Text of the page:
Pakistani Instrument of Surrender

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Instrument of Surrender of Pakistan
Lt. Gen. A. A. K. Niazi of the Pakistan Army signing the Instrument of Surrender under the direction of Lt. Gen. Jagjit Singh Aurora of the Indian Army and Bangladesh Forces[1]
Ratified16 December 1971
LocationDacca, East Pakistan (now Bangladesh)
Signatories A. A. K. Niazi
Jagjit Singh Aurora
SubjectSurrender of the Pakistan Armed Forces Eastern Command
PurposeEnding the Bangladesh Liberation War and the Indo-Pakistani War of 1971

The Pakistani Instrument of Surrender (Bengali: পাকিস্তানের আত্মসমর্পণের দলিল, romanizedPākistānēr Atmasamarpaṇēr Dalil) was a written agreement between India, Pakistan, and the Provisional Government of Bangladesh[2] of the Armed Forces Eastern Command on 16 December 1971,[1][3][4] thereby ending the Bangladesh Liberation War and the Indo-Pakistani War of 1971 with the formal establishment of the People's Republic of Bangladesh in erstwhile East Pakistan. The surrender of 93,000 Pakistani soldiers was the largest surrender in terms of number of personnel since the end of World War II.[5][6]

The event, known as Victory Day, is celebrated as a national holiday in Bangladesh; it is also celebrated by the Indian Armed Forces.

Surrender ceremony[edit]

The Swadhinata Stambha (lit.'Independence Monument') in Suhrawardy Udyan (formerly known as the Ramna Race Course), which stands at the place where the Pakistani Instrument of Surrender was signed in 1971.

The surrender ceremony took place at the Ramna Race Course in Dacca, East Pakistan (now Bangladesh), on 16 December 1971: A. A. K. Niazi of the Pakistan Army formally surrendered to Jagjit Singh Aurora, an Indian Army officer and joint commander of the Bangladesh Forces. A. K. Khandker, Deputy Chief of Staff of the Bangladesh Forces, represented the Provisional Government of Bangladesh at the ceremony.[7]

Also present from the Pakistani Eastern Command were Mohammad Shariff of the Pakistan Navy and Patrick Desmond Callaghan of the Pakistan Air Force, both of whom signed the agreement alongside Niazi.[citation needed] Sagat Singh, Commander of the Indian IV Corps; Hari Chand Dewan, Commander of the Indian Eastern Air Command; and J. F. R. Jacob, Chief of Staff of the Indian Eastern Command; all acted as witnesses on behalf of India.[citation needed]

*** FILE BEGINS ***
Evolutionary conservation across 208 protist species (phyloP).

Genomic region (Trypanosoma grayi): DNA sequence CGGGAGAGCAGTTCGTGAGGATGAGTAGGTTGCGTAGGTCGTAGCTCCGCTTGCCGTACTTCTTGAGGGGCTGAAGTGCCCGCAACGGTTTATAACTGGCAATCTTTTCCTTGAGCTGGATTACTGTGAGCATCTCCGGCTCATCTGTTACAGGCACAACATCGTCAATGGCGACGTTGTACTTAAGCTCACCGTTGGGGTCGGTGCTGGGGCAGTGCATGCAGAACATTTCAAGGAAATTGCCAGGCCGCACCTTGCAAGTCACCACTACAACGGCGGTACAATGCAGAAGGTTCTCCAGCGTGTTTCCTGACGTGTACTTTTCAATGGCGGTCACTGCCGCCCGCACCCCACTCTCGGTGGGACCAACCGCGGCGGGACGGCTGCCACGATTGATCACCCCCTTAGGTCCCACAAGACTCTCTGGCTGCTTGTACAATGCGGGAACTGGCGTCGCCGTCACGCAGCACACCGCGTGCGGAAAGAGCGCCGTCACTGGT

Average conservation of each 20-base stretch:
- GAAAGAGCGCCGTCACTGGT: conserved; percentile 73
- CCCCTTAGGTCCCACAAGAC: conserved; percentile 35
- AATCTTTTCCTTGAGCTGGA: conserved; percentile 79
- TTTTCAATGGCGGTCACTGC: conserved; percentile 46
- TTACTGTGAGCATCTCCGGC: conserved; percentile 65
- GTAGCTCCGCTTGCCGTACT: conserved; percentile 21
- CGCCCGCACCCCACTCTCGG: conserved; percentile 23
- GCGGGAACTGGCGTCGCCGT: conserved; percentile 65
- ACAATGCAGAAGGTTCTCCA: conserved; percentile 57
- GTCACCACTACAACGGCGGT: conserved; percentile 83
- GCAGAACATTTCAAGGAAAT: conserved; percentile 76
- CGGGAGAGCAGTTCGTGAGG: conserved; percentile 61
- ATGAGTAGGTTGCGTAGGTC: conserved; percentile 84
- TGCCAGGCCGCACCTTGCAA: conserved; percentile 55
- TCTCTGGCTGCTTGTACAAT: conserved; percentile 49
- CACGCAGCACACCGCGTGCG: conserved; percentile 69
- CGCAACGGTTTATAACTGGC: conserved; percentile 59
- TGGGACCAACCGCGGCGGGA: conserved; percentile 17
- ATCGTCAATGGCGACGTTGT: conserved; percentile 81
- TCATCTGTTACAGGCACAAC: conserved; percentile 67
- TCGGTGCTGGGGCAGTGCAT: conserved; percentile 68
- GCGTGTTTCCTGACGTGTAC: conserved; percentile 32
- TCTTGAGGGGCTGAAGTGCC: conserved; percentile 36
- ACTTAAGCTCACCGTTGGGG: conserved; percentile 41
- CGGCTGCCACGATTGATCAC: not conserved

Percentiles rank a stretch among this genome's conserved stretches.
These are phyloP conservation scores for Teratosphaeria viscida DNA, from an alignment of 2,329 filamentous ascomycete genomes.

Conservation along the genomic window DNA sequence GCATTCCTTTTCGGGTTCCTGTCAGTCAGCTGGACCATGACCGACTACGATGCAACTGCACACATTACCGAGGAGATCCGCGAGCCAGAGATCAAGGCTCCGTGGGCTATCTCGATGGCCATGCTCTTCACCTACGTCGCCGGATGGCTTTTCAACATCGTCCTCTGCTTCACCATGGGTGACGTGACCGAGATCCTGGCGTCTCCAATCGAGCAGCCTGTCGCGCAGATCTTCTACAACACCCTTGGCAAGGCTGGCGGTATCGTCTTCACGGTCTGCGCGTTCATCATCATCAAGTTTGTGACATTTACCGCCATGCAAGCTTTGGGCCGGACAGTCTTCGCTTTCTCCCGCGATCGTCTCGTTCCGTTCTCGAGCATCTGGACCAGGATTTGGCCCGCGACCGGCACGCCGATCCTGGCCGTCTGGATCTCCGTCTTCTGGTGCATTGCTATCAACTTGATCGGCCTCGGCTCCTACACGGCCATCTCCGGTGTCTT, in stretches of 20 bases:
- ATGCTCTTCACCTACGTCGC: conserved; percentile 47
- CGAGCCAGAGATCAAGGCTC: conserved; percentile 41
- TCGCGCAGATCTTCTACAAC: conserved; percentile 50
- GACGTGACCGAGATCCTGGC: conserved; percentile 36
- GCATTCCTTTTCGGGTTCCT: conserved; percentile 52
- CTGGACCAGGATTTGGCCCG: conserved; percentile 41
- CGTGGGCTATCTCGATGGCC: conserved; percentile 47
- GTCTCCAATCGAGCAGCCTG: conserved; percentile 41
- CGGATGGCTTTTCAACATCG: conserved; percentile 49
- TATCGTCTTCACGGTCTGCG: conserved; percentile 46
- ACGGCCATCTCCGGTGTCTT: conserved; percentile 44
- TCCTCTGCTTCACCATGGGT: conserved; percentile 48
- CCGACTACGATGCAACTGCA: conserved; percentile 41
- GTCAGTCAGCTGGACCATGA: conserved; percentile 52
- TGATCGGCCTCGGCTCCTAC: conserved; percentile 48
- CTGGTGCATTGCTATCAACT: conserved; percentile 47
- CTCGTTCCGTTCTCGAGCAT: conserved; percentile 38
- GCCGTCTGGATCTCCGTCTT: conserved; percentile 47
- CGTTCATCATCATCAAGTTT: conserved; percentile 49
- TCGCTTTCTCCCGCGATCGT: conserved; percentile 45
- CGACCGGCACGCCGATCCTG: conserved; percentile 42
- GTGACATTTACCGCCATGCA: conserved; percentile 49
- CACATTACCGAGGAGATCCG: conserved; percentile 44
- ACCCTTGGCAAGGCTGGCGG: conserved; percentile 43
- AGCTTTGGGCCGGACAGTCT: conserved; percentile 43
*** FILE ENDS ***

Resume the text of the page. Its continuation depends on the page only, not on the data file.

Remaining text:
Niazi accepted the surrender while the crowd on the race course promptly erupted in celebrations.[8]

Text of the instrument[edit]

The Instrument of Surrender
Scanned copy of the 1971 Pakistani Instrument of Surrender, Bangladesh Ministry of Liberation War Affairs

The document is now public property under the governments of India, Bangladesh, and Pakistan, and can be seen on display at the National Museum in the Indian capital of New Delhi. The text of the Instrument of Surrender is as follows:[9][10]

The PAKISTAN Eastern Command agree to surrender all PAKISTAN Armed Forces in BANGLA DESH to Lieutenant-General JAGJIT SINGH AURORA, General Officer Commanding in Chief of the Indian and BANGLA DESH forces in the Eastern Theatre. This surrender includes all PAKISTAN land, air and naval forces as also all para-military forces and civil armed forces. These forces will lay down their arms and surrender at the places where they are currently located to the nearest regular troops under the command of Lieutenant-General JAGJIT SINGH AURORA.